Lecture | January 31 | 4:10-5 p.m. | 310 Sutardja Dai Hall
Sergiu Klainerman, Princeton University
The gravitational waves detected recently by LIGO were produced in the final phase of the inward spiraling of two black holes before they collided to produce a more massive black hole. The experiment is entirely consistent with the so-called Final State Conjecture of general relativity, according to which general solutions of the initial value problem approach asymptotically, in any compact region, a Kerr black hole. Although the conjecture is so very easy to formulate and happens to be validated by both astrophysical observations as well as numerical experiments, it is far beyond our current mathematical understanding, let alone techniques. In fact, even the far simpler and fundamental question of the stability of the Kerr black hole remains wide open.
In my lectures I will address the issue of stability as well as other aspects of the mathematical theory of black holes, such as rigidity of black holes and the problem of collapse. The rigidity conjecture asserts that all stationary solutions of the Einstein vacuum equations must be Kerr black holes, while the problem of collapse addresses the issue of how black holes form in the first place from regular initial conditions. Recent advances on all these problems were made possible by a remarkable combination of novel geometric and analytic techniques, which I will try to outline in my lectures.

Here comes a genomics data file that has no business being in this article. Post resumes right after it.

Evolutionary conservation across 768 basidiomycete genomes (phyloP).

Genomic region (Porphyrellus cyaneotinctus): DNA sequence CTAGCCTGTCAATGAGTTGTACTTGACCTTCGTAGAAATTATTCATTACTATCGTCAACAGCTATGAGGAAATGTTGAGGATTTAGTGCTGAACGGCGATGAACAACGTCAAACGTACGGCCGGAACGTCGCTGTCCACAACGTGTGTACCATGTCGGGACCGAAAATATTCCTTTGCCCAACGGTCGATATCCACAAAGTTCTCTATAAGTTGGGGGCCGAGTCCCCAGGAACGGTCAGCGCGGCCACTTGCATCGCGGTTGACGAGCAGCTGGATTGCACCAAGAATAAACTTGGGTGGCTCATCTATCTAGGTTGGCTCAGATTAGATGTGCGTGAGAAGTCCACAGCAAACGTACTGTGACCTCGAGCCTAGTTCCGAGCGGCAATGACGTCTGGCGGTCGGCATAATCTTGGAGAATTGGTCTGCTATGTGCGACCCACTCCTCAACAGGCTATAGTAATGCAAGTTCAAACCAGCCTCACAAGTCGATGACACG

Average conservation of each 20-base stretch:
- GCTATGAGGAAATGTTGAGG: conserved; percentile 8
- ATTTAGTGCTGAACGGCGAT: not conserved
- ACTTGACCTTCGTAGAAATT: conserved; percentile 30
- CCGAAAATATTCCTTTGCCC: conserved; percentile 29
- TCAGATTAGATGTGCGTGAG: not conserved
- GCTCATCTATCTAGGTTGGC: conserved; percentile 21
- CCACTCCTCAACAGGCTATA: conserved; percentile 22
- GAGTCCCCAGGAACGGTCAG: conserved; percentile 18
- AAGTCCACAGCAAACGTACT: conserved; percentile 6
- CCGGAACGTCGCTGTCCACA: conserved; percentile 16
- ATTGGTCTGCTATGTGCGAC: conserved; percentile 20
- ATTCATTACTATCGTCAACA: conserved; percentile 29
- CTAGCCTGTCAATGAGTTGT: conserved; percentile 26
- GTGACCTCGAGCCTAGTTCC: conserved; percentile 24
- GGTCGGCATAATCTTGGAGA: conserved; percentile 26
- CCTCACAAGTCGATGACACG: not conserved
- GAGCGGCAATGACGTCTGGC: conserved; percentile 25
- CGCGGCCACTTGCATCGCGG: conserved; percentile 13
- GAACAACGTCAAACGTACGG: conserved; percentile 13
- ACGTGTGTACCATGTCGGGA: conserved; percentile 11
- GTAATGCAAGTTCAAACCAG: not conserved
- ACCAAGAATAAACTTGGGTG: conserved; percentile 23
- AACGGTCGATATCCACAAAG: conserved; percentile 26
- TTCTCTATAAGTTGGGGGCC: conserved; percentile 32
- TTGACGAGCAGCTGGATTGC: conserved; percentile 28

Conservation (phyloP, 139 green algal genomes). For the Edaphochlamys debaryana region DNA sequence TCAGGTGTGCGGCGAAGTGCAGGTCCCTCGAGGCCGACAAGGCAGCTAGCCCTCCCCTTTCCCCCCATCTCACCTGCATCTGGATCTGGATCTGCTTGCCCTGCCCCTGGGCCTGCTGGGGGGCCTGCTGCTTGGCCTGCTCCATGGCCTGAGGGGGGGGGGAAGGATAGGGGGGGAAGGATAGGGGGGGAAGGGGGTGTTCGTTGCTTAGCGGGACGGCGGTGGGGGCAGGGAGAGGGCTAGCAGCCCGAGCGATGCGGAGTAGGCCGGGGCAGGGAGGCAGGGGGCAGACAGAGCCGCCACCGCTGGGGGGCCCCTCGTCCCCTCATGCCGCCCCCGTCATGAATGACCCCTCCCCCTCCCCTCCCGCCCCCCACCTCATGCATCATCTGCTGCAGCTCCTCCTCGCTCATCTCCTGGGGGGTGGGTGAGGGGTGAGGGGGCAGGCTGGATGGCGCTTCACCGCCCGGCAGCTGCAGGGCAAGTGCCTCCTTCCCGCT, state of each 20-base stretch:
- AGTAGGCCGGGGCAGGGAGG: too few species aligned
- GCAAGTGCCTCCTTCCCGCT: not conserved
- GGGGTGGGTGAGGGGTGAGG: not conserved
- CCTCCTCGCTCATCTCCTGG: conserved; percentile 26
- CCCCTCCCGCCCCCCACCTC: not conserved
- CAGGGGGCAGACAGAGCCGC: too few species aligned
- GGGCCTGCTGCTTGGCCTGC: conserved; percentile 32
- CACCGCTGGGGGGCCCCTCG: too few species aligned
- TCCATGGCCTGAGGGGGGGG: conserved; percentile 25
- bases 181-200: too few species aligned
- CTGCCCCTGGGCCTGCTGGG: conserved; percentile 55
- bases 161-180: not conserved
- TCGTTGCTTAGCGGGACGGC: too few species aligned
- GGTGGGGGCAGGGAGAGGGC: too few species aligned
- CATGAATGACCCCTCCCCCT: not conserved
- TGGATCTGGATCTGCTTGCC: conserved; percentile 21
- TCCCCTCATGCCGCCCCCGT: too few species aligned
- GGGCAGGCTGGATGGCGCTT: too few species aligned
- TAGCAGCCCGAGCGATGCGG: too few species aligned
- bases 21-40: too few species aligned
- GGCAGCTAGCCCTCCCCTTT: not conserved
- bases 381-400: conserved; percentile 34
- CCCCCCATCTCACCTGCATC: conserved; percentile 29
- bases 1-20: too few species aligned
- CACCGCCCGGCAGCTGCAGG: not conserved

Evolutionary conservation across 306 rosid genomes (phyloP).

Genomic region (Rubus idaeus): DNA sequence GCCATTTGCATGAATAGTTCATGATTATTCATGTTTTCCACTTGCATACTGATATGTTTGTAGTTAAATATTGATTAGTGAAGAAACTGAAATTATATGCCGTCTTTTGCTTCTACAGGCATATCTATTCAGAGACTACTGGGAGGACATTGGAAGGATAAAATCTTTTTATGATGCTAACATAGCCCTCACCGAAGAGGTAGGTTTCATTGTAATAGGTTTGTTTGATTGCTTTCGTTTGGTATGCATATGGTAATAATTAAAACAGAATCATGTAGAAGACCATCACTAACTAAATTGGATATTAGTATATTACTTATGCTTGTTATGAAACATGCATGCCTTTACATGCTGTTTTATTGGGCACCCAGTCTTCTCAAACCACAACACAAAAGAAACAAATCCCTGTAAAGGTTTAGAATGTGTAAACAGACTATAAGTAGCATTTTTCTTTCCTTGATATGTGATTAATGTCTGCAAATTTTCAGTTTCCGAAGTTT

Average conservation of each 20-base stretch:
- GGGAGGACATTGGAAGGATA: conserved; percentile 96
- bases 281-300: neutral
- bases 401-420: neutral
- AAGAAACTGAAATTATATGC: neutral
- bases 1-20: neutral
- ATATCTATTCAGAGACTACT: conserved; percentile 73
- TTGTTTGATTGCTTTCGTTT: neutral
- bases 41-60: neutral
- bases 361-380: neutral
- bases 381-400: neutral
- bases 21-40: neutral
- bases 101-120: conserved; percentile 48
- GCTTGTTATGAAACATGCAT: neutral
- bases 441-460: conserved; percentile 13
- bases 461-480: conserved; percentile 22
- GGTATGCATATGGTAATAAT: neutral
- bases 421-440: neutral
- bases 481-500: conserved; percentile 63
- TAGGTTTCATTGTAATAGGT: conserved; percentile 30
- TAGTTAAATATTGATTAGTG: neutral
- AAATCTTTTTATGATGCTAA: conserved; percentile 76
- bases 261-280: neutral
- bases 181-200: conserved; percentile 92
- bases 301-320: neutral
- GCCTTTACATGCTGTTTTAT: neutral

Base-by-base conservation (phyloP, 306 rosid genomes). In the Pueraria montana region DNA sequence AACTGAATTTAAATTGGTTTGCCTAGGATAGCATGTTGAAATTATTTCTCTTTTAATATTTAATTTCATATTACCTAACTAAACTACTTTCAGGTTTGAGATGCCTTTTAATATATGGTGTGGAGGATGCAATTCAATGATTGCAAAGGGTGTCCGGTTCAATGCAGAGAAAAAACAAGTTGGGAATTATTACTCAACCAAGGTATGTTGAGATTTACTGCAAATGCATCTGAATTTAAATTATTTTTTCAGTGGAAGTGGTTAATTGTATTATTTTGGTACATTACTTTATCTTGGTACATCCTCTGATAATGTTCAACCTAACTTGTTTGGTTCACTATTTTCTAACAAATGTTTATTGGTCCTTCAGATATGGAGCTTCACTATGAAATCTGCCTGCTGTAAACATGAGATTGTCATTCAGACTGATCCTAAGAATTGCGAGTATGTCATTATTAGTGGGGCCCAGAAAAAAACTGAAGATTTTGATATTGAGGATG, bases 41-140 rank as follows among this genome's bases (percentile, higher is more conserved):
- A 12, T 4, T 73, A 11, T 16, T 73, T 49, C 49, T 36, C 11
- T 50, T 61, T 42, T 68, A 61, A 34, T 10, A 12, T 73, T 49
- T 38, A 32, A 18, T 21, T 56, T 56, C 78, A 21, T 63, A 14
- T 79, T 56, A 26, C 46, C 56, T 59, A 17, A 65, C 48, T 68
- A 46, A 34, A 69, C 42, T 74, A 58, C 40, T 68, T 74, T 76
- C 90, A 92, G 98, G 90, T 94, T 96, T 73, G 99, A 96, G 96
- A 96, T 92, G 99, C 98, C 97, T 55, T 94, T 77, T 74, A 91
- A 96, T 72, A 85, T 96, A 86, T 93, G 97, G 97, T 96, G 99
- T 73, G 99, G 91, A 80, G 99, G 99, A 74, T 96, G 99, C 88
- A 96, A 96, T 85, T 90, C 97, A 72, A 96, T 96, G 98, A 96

Lecture 1. On the reality of black holes
I will give a quick introduction to the initial value problem in general relativity, along with an overview of the problems of rigidity, stability and collapse, and how they fit with regard to the Final State Conjecture.
Note : the lecture will be in the Banatao auditorium in Sutardja Dai Hall. There will be a reception afterward in 1015 Evans.